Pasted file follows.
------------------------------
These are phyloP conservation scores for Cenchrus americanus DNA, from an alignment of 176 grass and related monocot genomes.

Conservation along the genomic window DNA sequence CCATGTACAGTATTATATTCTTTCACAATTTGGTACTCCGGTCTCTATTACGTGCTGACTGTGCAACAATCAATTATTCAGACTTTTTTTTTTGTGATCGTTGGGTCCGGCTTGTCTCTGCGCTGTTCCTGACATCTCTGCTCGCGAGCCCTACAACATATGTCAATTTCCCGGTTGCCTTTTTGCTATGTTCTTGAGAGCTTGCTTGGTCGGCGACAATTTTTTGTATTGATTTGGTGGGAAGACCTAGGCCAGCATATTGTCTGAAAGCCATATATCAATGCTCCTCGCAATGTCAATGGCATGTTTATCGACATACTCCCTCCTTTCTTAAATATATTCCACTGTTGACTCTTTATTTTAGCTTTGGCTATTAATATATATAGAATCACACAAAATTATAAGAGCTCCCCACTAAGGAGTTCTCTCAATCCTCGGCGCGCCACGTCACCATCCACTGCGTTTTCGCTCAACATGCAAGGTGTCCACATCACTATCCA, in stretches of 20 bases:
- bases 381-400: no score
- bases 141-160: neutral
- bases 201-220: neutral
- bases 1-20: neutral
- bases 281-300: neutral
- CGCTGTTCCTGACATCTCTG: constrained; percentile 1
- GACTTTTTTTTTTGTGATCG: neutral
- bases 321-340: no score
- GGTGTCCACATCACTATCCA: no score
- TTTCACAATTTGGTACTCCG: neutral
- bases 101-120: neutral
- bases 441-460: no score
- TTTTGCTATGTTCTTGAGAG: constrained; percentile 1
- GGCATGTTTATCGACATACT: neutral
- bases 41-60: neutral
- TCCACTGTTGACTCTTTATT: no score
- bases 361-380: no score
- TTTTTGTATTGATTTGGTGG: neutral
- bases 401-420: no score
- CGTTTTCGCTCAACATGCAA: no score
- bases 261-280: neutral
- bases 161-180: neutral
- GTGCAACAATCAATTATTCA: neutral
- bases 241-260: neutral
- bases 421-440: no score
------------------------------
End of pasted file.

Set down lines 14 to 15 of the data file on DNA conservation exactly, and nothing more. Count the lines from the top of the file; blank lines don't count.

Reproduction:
- bases 441-460: no score
- TTTTGCTATGTTCTTGAGAG: constrained; percentile 1